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My meadow is being overcome by cow parsley and hog weed. My fault for letting them seed in the past, I know better now. If I attack them with the corner of a shovel and get the growing points out do you think that will do for them or will those long roots create more shoots. OH used this method on giant hogweed and it seems to have got rid of them but they weren't as established. He made a special tool like an inverted V with sharp edge and a long handle. He shoved it into the root and took the top off. I don't have that strength in my arms so it will be foot on shovel. But will it work?
On Cow parsely which is biennial, probably. The Hog weed is likely to act like a dandelion and regenerate from any bit of root left in the ground. I paint the leaves of it with weed killer.
Thanks Berghill. Hogweed is the greater problem as the leaves are so big and cover up more desirable meadow flowers. Perhaps I'll try an area with painted weed killer and one with cutting the top. They both retreat in parts that are mowed for a season or two but the howeed is still there, awaiting its chance.
Please be very careful handling Giant Hogweed. The sap does something to the skin that allows the rays of the sun to cause serious burns and there have been cases where people have been badly scarred. The same goes for Rue. A very good friend of mine (now 91) is an MA and has lectured around the world in horticulture for many years: even she made the mistake of ripping out some rue in her garden on a sunny day without wearing gloves and next day her hands looked as though she had puit them in a fire! She knew instantly what she had done and acknowledged that even very knowledgable people can slip up at times.
It's not giant hogweed John, just the native one. But thank you.
If you can spray or paint just the foliage of the plants you want to eradicate with Roundup this weedkiller is very affective on most broadleaved plants. Problem is it will also take out any other plant that it touches. Roundup takes a couple of weeks to work. It is taken down into the roots which them kills the plant. It is easy to get despondant having treated with Roundup to think nothing is happening after a week but give it time, I've found it very effective. Don't though use a sprayer that you will subsequently use for pesticides (for blackfly,greenfly etc). I made that mistake once, washing the spayer out very thoroughly and pumping plenty of clean water through the sprayer too before spraying for cabbage caterpillars. A week or so later my cabbages all keeled over & I lost them! I keep one sprayer now exclusively for weedkillers & where I can have resorted to hand-picking caterpillars.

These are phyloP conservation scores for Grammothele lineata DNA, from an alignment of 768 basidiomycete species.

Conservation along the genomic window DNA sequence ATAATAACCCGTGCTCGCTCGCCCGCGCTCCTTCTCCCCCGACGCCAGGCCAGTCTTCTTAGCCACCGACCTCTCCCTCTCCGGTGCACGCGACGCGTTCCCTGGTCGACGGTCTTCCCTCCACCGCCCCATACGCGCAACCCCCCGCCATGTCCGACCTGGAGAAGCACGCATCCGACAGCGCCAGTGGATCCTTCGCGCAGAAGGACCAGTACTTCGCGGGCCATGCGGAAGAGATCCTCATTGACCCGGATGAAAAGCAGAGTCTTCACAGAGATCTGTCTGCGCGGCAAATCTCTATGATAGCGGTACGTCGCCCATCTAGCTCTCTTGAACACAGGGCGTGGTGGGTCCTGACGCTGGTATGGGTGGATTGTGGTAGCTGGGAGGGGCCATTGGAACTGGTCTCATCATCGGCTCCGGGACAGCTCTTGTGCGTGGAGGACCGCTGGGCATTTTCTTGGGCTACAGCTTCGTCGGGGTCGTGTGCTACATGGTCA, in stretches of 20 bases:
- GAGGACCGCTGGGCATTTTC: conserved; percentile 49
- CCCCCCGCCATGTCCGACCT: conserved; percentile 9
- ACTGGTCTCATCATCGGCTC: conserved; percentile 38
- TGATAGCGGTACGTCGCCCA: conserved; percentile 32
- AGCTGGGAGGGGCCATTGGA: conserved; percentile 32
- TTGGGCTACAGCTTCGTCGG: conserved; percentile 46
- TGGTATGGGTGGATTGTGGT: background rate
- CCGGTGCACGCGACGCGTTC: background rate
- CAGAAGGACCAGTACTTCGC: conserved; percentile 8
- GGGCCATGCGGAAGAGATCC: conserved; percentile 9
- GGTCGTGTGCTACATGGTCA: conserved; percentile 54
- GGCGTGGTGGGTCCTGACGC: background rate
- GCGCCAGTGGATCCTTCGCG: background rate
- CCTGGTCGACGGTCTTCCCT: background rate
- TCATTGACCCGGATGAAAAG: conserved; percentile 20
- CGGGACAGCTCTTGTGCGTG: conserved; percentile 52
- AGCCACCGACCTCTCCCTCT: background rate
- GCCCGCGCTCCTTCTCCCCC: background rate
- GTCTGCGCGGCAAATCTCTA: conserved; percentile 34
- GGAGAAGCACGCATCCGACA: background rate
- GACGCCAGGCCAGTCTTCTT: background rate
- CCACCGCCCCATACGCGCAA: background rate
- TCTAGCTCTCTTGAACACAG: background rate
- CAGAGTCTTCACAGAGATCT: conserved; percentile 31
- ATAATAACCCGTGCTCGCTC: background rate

It will be down to painting the leaves individually and I'll just tackle a small area to start with. Probably take the rest of my life to do the lot
I don't spray anything else, OH has occasionally used the sprayer for some workshop or DIY purposes but I only use it for glyphosate.
It is called Hogweed by the way as the young stems were picked to feed to pigs. We have the red stemmed form as well as the green one. As you say, it is a flipping nuisance to get rid of and it grows so big and fast too.
Didn't know about the pigs Berghill, should have worked it out though.
the comment about the blisters applies to all umbellifers; including parsnips
The world if full of dangers. It's a wonder any of us have survived as long as we have.
Pigs and sheep, according to one website, are the things that can eat giant hogweed safely. The one field that always has sheep in it is the one part of the riverbank here that never has giant hogweed.
Anything that keeps the vegetation down reduces the big umbellifers and if I mowed the entire meadow like a lawn for a few years they'd probably be gone but I like my long grasses and some of the more desirable meadow plants would succumb as well